Return the base change of self to the ring R.

INPUT:

• R – either $$\ZZ$$ or $$\QQ$$.

OUTPUT:

• self if $$R=\ZZ$$, quotient of the base extension of the ambient lattice by the base extension of the sublattice if $$R=\QQ$$.

EXAMPLES:

sage: N = ToricLattice(3)
sage: Ns = N.submodule([N(2,4,0), N(9,12,0)])
sage: Q = N/Ns
sage: Q.base_extend(ZZ) is Q
True
sage: Q.base_extend(QQ)
Vector space quotient V/W of dimension 1 over Rational Field where
V: Vector space of dimension 3 over Rational Field
W: Vector space of degree 3 and dimension 2 over Rational Field
Basis matrix:
[1 0 0]
[0 1 0]

coordinate_vector(x, reduce=False)

Return coordinates of x with respect to the optimized representation of self.

INPUT:

• x – element of self or convertable to self.
• reduce – (default: False); if True, reduce coefficients modulo invariants.

OUTPUT:

The coordinates as a vector.

EXAMPLES:

sage: N = ToricLattice(3)
sage: Q = N.quotient(N.span([N(1,2,3), N(0,2,1)]), positive_point=N(0,-1,0))
sage: q = Q.gen(0); q
N[0, -1, 0]
sage: q.vector()  # indirect test
(1)
sage: Q.coordinate_vector(q)
(1)

dimension()

Return the rank of self.

OUTPUT:

Integer. The dimension of the free part of the quotient.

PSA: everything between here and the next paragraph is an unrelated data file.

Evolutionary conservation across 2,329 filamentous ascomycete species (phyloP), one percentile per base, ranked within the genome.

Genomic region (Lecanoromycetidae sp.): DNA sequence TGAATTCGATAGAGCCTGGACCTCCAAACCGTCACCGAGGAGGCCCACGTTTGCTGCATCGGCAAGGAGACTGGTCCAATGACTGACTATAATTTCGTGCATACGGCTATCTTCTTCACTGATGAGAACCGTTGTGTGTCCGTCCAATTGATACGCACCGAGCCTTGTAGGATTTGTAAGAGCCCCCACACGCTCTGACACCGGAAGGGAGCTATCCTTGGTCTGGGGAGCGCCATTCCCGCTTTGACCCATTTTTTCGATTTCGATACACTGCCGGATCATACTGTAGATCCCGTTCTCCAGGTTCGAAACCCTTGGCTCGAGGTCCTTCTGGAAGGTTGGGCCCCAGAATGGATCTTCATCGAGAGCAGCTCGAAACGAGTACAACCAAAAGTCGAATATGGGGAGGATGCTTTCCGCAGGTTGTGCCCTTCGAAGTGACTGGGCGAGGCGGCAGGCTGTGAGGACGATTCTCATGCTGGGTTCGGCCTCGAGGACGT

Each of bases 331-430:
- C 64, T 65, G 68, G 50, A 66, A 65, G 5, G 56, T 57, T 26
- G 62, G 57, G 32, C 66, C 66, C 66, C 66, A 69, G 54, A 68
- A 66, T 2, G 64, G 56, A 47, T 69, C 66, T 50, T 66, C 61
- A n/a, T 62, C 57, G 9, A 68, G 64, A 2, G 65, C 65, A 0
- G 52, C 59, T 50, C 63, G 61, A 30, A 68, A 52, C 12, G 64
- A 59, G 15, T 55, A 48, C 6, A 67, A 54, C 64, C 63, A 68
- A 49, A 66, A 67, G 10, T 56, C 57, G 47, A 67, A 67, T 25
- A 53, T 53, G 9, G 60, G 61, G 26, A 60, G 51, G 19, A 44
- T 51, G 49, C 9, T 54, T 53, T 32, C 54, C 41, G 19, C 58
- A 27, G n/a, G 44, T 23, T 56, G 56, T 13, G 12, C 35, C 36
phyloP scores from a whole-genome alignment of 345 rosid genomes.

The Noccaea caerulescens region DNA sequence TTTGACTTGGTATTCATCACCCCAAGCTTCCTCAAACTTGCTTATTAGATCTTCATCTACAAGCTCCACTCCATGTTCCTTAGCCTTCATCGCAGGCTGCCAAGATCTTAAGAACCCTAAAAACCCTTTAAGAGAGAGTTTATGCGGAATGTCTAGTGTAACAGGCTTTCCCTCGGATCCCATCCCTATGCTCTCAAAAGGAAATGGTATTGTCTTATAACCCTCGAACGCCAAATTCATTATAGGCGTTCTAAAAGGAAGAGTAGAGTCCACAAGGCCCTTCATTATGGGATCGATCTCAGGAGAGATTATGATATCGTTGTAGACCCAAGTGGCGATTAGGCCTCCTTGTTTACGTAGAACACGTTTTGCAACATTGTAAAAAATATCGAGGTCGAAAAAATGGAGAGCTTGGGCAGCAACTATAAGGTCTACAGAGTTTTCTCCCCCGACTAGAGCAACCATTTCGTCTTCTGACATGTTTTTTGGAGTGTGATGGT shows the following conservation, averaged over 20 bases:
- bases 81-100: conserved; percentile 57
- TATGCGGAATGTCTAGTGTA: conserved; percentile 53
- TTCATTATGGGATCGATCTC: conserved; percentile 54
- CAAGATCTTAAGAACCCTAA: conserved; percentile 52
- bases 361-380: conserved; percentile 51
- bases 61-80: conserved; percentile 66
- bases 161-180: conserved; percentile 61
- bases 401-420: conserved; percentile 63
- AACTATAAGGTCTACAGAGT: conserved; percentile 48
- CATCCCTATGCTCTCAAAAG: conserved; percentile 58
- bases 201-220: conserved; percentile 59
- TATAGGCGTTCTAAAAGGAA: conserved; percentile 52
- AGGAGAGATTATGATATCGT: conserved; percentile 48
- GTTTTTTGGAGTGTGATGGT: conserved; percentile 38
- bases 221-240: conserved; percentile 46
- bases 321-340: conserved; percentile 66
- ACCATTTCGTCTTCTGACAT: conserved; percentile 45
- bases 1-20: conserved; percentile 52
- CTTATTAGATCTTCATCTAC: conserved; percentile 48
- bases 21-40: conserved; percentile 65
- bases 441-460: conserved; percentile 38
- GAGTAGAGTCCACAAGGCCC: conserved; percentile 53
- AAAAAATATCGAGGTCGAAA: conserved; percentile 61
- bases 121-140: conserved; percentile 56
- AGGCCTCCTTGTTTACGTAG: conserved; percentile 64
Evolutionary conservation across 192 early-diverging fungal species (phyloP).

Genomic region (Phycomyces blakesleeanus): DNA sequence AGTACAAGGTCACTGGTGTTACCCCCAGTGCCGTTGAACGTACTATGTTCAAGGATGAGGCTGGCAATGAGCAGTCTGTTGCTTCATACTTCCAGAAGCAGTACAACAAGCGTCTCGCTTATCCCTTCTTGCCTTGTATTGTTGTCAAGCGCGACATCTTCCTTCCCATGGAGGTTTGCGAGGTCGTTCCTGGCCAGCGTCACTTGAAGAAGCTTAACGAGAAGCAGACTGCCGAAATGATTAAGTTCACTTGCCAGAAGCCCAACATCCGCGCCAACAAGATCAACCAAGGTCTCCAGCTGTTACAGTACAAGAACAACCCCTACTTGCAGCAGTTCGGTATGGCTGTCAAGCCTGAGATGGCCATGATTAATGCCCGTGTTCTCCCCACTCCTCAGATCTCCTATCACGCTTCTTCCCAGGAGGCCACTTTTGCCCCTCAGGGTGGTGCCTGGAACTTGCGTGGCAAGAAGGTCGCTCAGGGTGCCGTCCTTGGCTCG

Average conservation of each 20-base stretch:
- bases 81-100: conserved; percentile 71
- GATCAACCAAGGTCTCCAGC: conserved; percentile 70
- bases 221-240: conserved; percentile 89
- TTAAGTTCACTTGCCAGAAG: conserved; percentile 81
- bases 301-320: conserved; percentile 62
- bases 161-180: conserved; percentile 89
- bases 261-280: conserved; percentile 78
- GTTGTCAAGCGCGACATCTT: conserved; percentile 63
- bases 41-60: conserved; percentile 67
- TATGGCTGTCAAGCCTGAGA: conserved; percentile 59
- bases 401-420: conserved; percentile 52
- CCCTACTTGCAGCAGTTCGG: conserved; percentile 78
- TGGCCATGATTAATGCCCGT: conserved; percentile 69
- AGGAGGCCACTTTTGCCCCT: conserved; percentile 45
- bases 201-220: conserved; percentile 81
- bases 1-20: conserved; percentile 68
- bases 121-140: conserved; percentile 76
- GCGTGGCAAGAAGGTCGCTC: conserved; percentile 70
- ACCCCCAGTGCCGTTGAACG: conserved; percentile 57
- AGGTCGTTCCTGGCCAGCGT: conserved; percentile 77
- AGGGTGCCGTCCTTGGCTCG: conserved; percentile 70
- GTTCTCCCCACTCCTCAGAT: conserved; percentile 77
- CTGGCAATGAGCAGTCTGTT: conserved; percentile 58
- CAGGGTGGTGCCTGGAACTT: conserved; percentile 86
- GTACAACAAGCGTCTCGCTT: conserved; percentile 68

EXAMPLES:

sage: N = ToricLattice(3)
sage: Ns = N.submodule([N(2,4,0), N(9,12,0)])
sage: Q = N/Ns
sage: Q.ngens()
2
sage: Q.rank()
1
sage: Ns = N.submodule([N(1,4,0)])
sage: Q = N/Ns
sage: Q.ngens()
2
sage: Q.rank()
2

dual()

Return the lattice dual to self.

OUTPUT:

EXAMPLES:

sage: N = ToricLattice(3)
sage: Ns = N.submodule([(1, -1, -1)])
sage: Q = N / Ns
sage: Q.dual()
Sublattice <M(1, 0, 1), M(0, 1, -1)>

gens()

Return the generators of the quotient.

OUTPUT:

A tuple of ToricLattice_quotient_element generating the quotient.

EXAMPLES:

sage: N = ToricLattice(3)
sage: Q = N.quotient(N.span([N(1,2,3), N(0,2,1)]), positive_point=N(0,-1,0))
sage: Q.gens()
(N[0, -1, 0],)

is_torsion_free()

Check if self is torsion-free.

OUTPUT:

• True is self has no torsion and False otherwise.

EXAMPLES:

sage: N = ToricLattice(3)
sage: Ns = N.submodule([N(2,4,0), N(9,12,0)])
sage: Q = N/Ns
sage: Q.is_torsion_free()
False
sage: Ns = N.submodule([N(1,4,0)])
sage: Q = N/Ns
sage: Q.is_torsion_free()
True

rank()

Return the rank of self.

OUTPUT:

Integer. The dimension of the free part of the quotient.

EXAMPLES:

sage: N = ToricLattice(3)
sage: Ns = N.submodule([N(2,4,0), N(9,12,0)])
sage: Q = N/Ns
sage: Q.ngens()
2
sage: Q.rank()
1
sage: Ns = N.submodule([N(1,4,0)])
sage: Q = N/Ns
sage: Q.ngens()
2
sage: Q.rank()
2

class sage.geometry.toric_lattice.ToricLattice_quotient_element(parent, x, check=True)

Create an element of a toric lattice quotient.

Warning

You probably should not construct such elements explicitly.

INPUT:

OUTPUT:

• element of a toric lattice quotient.

TESTS:

sage: N = ToricLattice(3)
sage: sublattice = N.submodule([(1,1,0), (3,2,1)])
sage: Q = N/sublattice
sage: e = Q(1,2,3)
sage: e
N[1, 2, 3]
sage: e2 = Q(N(2,3,3))
sage: e2
N[2, 3, 3]
sage: e == e2
True
sage: e.vector()
(4)
sage: e2.vector()
(4)

set_immutable()

Make self immutable.

OUTPUT:

• none.

Note

Elements of toric lattice quotients are always immutable, so this method does nothing, it is introduced for compatibility purposes only.

EXAMPLES:

sage: N = ToricLattice(3)
sage: Ns = N.submodule([N(2,4,0), N(9,12,0)])
sage: Q = N/Ns
sage: Q.0.set_immutable()